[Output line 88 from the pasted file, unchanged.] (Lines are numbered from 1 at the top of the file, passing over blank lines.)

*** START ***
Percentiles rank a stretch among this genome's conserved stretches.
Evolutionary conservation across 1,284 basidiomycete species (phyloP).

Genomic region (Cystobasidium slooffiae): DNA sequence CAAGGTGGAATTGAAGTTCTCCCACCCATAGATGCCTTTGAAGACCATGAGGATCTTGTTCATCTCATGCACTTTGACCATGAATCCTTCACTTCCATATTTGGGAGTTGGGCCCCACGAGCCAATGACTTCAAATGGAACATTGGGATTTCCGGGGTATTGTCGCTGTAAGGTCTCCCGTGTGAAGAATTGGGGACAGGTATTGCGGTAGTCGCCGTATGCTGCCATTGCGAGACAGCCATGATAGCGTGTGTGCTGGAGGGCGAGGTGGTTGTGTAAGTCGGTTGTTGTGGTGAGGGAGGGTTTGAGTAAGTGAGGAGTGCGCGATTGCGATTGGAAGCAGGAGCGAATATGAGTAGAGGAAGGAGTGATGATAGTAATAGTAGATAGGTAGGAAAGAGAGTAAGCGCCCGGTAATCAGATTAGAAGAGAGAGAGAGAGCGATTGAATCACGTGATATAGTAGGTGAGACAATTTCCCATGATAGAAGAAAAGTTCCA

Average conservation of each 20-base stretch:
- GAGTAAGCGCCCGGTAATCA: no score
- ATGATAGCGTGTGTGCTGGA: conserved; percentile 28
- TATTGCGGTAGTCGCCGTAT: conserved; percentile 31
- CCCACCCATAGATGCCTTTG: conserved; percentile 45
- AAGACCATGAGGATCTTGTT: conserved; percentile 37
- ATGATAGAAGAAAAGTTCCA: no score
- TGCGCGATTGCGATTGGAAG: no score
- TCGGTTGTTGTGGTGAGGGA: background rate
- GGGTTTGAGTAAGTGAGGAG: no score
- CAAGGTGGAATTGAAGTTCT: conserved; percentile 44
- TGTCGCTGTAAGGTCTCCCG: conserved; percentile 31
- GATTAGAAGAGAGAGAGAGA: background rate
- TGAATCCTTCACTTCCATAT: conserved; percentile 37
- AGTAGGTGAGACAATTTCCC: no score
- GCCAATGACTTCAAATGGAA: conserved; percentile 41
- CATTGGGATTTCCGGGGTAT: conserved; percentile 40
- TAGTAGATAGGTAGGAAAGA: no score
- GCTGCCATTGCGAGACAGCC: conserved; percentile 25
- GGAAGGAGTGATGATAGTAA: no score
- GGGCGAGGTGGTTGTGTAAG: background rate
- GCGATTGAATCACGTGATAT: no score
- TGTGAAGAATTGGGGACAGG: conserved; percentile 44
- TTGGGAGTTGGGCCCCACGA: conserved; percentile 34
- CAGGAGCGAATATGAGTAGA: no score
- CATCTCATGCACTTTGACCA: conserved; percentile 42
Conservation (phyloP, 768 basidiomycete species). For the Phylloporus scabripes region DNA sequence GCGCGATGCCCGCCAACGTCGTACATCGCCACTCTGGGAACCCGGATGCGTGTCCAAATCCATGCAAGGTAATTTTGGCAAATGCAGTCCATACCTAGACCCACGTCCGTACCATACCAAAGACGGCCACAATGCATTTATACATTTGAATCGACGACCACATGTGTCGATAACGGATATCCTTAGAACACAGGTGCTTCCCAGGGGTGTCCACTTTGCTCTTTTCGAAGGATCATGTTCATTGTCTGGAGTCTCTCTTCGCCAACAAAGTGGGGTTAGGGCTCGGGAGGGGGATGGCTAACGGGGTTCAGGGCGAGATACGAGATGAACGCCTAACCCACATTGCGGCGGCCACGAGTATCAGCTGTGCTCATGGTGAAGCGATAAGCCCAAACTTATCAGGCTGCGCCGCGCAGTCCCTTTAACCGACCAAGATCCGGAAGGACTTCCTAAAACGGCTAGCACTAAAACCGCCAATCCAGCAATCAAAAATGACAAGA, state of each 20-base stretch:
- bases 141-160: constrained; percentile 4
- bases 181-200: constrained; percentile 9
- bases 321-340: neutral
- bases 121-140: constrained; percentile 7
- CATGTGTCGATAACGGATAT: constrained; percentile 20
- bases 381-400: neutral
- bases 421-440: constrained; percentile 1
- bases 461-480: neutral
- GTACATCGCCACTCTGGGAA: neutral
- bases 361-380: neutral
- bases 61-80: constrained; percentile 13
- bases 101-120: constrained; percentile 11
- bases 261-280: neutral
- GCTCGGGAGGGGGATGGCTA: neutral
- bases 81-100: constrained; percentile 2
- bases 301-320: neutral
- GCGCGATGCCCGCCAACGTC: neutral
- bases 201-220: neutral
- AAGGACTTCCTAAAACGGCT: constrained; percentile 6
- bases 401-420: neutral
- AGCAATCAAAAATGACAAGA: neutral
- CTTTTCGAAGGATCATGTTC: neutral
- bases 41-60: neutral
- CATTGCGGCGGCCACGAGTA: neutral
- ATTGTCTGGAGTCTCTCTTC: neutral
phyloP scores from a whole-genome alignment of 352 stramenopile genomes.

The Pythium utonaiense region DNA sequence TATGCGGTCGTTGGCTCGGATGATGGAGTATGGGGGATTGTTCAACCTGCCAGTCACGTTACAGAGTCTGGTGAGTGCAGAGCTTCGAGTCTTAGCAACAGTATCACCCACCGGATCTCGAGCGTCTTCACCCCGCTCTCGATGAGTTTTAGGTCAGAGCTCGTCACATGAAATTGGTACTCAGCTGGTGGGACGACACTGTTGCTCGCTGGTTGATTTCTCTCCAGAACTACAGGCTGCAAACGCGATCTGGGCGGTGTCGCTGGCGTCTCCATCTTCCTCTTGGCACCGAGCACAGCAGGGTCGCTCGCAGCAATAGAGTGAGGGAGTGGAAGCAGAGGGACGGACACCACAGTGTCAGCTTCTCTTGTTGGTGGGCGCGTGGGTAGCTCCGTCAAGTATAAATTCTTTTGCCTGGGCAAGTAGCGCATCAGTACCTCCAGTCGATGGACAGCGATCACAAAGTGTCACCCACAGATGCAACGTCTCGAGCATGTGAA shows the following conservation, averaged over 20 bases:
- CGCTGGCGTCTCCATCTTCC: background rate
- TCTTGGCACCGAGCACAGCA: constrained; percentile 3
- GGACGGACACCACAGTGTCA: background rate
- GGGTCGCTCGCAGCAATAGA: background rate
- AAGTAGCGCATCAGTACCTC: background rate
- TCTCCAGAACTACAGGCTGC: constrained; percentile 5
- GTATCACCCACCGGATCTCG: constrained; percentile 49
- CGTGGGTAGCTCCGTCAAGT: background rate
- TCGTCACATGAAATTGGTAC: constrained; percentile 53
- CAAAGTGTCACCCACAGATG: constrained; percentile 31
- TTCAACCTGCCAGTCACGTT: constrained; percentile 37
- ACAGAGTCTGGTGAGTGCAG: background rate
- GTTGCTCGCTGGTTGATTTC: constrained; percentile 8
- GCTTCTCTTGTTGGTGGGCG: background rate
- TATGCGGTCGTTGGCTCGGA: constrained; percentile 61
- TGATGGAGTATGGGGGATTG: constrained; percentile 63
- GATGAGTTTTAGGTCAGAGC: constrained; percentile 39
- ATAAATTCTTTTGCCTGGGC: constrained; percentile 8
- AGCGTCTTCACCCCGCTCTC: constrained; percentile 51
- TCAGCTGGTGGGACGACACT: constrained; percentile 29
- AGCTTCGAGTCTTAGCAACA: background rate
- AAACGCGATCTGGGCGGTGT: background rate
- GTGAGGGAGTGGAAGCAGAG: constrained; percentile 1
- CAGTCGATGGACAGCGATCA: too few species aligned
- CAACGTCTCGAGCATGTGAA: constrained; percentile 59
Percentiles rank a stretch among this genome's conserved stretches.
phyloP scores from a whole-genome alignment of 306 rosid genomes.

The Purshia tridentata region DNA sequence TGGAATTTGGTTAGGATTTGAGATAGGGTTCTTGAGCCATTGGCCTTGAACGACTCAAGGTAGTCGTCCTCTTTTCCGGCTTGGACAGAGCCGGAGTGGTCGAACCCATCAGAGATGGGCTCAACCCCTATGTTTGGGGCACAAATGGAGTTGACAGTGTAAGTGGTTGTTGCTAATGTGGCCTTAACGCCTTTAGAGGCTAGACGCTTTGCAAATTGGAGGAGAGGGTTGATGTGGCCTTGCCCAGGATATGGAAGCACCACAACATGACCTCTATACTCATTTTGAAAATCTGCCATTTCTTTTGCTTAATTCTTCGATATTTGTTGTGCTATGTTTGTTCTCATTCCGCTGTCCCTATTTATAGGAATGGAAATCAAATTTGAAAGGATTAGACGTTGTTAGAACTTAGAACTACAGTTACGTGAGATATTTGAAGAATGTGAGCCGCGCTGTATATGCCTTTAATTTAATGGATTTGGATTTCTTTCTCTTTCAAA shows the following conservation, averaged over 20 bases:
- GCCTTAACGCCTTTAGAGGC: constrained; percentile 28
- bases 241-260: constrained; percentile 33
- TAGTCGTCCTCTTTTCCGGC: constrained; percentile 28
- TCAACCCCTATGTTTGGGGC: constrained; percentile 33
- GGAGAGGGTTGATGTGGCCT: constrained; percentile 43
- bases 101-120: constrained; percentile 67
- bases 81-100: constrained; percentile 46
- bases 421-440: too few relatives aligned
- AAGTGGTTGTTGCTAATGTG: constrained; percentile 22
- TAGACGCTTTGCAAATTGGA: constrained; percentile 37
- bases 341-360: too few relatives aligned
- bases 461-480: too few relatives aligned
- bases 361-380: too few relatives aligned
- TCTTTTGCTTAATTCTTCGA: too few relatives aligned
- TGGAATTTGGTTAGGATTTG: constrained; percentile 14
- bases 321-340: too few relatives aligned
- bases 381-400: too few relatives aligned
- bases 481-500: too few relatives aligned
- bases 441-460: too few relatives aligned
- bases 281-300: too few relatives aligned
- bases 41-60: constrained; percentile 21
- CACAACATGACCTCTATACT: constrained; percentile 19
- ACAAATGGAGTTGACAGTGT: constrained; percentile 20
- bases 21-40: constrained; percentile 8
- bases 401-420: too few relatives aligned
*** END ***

- TAGTCGTCCTCTTTTCCGGC: constrained; percentile 28